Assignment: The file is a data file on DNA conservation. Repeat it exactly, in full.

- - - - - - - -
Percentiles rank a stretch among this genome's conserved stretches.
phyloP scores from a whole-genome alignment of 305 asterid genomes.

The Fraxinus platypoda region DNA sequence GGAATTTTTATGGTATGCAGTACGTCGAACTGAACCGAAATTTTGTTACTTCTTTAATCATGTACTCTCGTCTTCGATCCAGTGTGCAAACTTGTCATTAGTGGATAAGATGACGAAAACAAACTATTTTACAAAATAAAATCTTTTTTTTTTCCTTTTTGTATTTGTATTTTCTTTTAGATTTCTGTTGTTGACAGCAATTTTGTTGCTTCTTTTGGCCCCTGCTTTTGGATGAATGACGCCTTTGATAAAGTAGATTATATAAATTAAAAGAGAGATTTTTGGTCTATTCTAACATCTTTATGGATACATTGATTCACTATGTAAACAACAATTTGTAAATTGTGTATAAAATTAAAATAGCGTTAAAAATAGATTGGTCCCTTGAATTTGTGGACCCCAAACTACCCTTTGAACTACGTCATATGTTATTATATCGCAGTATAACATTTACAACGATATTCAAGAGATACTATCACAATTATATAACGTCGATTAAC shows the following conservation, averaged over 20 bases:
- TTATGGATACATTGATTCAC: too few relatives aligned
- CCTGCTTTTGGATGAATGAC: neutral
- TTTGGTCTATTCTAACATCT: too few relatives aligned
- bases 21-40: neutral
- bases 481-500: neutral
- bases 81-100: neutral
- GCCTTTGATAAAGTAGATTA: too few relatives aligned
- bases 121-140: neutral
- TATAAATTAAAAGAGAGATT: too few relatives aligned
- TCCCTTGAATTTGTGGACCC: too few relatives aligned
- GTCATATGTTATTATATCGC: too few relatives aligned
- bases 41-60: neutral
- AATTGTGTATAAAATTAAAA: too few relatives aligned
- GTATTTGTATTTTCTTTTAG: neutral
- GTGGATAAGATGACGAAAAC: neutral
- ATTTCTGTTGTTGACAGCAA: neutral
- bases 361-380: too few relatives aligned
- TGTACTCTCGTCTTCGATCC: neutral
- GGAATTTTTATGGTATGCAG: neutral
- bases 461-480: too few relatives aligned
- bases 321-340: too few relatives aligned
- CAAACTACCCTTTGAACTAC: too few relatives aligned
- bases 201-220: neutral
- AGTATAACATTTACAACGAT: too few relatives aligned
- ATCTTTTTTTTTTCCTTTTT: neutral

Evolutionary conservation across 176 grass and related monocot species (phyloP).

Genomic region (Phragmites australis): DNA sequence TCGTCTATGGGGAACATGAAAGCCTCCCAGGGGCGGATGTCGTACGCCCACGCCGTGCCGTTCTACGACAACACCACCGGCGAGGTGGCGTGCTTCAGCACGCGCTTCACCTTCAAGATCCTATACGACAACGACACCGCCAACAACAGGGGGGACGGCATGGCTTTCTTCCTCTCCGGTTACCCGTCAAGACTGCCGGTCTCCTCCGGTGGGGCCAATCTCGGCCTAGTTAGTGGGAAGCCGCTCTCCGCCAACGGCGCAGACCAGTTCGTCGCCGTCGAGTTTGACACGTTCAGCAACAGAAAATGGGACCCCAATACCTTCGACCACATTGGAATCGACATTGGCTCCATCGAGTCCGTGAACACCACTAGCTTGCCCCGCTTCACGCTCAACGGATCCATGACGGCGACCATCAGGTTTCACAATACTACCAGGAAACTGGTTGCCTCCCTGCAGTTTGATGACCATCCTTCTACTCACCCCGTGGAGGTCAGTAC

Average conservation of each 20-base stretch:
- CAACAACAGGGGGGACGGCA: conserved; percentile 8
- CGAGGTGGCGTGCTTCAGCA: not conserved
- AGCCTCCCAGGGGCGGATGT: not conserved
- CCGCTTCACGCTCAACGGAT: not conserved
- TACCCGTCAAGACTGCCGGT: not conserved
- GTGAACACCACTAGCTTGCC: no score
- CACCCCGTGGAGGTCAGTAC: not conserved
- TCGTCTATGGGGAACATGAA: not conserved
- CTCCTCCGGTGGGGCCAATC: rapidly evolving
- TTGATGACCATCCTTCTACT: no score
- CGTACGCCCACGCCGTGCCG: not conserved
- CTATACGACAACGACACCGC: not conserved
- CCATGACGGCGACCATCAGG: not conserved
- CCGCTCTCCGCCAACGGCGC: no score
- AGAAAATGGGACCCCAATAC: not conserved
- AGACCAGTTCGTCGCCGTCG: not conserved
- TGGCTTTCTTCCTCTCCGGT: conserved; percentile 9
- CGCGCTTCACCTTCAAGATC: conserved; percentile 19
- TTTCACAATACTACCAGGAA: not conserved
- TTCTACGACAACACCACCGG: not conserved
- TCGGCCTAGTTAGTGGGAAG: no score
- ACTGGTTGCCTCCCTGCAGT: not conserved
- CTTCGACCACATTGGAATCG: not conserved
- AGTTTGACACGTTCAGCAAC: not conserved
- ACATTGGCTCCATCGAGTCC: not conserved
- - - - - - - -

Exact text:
Percentiles rank a stretch among this genome's conserved stretches.
phyloP scores from a whole-genome alignment of 305 asterid genomes.

The Fraxinus platypoda region DNA sequence GGAATTTTTATGGTATGCAGTACGTCGAACTGAACCGAAATTTTGTTACTTCTTTAATCATGTACTCTCGTCTTCGATCCAGTGTGCAAACTTGTCATTAGTGGATAAGATGACGAAAACAAACTATTTTACAAAATAAAATCTTTTTTTTTTCCTTTTTGTATTTGTATTTTCTTTTAGATTTCTGTTGTTGACAGCAATTTTGTTGCTTCTTTTGGCCCCTGCTTTTGGATGAATGACGCCTTTGATAAAGTAGATTATATAAATTAAAAGAGAGATTTTTGGTCTATTCTAACATCTTTATGGATACATTGATTCACTATGTAAACAACAATTTGTAAATTGTGTATAAAATTAAAATAGCGTTAAAAATAGATTGGTCCCTTGAATTTGTGGACCCCAAACTACCCTTTGAACTACGTCATATGTTATTATATCGCAGTATAACATTTACAACGATATTCAAGAGATACTATCACAATTATATAACGTCGATTAAC shows the following conservation, averaged over 20 bases:
- TTATGGATACATTGATTCAC: too few relatives aligned
- CCTGCTTTTGGATGAATGAC: neutral
- TTTGGTCTATTCTAACATCT: too few relatives aligned
- bases 21-40: neutral
- bases 481-500: neutral
- bases 81-100: neutral
- GCCTTTGATAAAGTAGATTA: too few relatives aligned
- bases 121-140: neutral
- TATAAATTAAAAGAGAGATT: too few relatives aligned
- TCCCTTGAATTTGTGGACCC: too few relatives aligned
- GTCATATGTTATTATATCGC: too few relatives aligned
- bases 41-60: neutral
- AATTGTGTATAAAATTAAAA: too few relatives aligned
- GTATTTGTATTTTCTTTTAG: neutral
- GTGGATAAGATGACGAAAAC: neutral
- ATTTCTGTTGTTGACAGCAA: neutral
- bases 361-380: too few relatives aligned
- TGTACTCTCGTCTTCGATCC: neutral
- GGAATTTTTATGGTATGCAG: neutral
- bases 461-480: too few relatives aligned
- bases 321-340: too few relatives aligned
- CAAACTACCCTTTGAACTAC: too few relatives aligned
- bases 201-220: neutral
- AGTATAACATTTACAACGAT: too few relatives aligned
- ATCTTTTTTTTTTCCTTTTT: neutral

Evolutionary conservation across 176 grass and related monocot species (phyloP).

Genomic region (Phragmites australis): DNA sequence TCGTCTATGGGGAACATGAAAGCCTCCCAGGGGCGGATGTCGTACGCCCACGCCGTGCCGTTCTACGACAACACCACCGGCGAGGTGGCGTGCTTCAGCACGCGCTTCACCTTCAAGATCCTATACGACAACGACACCGCCAACAACAGGGGGGACGGCATGGCTTTCTTCCTCTCCGGTTACCCGTCAAGACTGCCGGTCTCCTCCGGTGGGGCCAATCTCGGCCTAGTTAGTGGGAAGCCGCTCTCCGCCAACGGCGCAGACCAGTTCGTCGCCGTCGAGTTTGACACGTTCAGCAACAGAAAATGGGACCCCAATACCTTCGACCACATTGGAATCGACATTGGCTCCATCGAGTCCGTGAACACCACTAGCTTGCCCCGCTTCACGCTCAACGGATCCATGACGGCGACCATCAGGTTTCACAATACTACCAGGAAACTGGTTGCCTCCCTGCAGTTTGATGACCATCCTTCTACTCACCCCGTGGAGGTCAGTAC

Average conservation of each 20-base stretch:
- CAACAACAGGGGGGACGGCA: conserved; percentile 8
- CGAGGTGGCGTGCTTCAGCA: not conserved
- AGCCTCCCAGGGGCGGATGT: not conserved
- CCGCTTCACGCTCAACGGAT: not conserved
- TACCCGTCAAGACTGCCGGT: not conserved
- GTGAACACCACTAGCTTGCC: no score
- CACCCCGTGGAGGTCAGTAC: not conserved
- TCGTCTATGGGGAACATGAA: not conserved
- CTCCTCCGGTGGGGCCAATC: rapidly evolving
- TTGATGACCATCCTTCTACT: no score
- CGTACGCCCACGCCGTGCCG: not conserved
- CTATACGACAACGACACCGC: not conserved
- CCATGACGGCGACCATCAGG: not conserved
- CCGCTCTCCGCCAACGGCGC: no score
- AGAAAATGGGACCCCAATAC: not conserved
- AGACCAGTTCGTCGCCGTCG: not conserved
- TGGCTTTCTTCCTCTCCGGT: conserved; percentile 9
- CGCGCTTCACCTTCAAGATC: conserved; percentile 19
- TTTCACAATACTACCAGGAA: not conserved
- TTCTACGACAACACCACCGG: not conserved
- TCGGCCTAGTTAGTGGGAAG: no score
- ACTGGTTGCCTCCCTGCAGT: not conserved
- CTTCGACCACATTGGAATCG: not conserved
- AGTTTGACACGTTCAGCAAC: not conserved
- ACATTGGCTCCATCGAGTCC: not conserved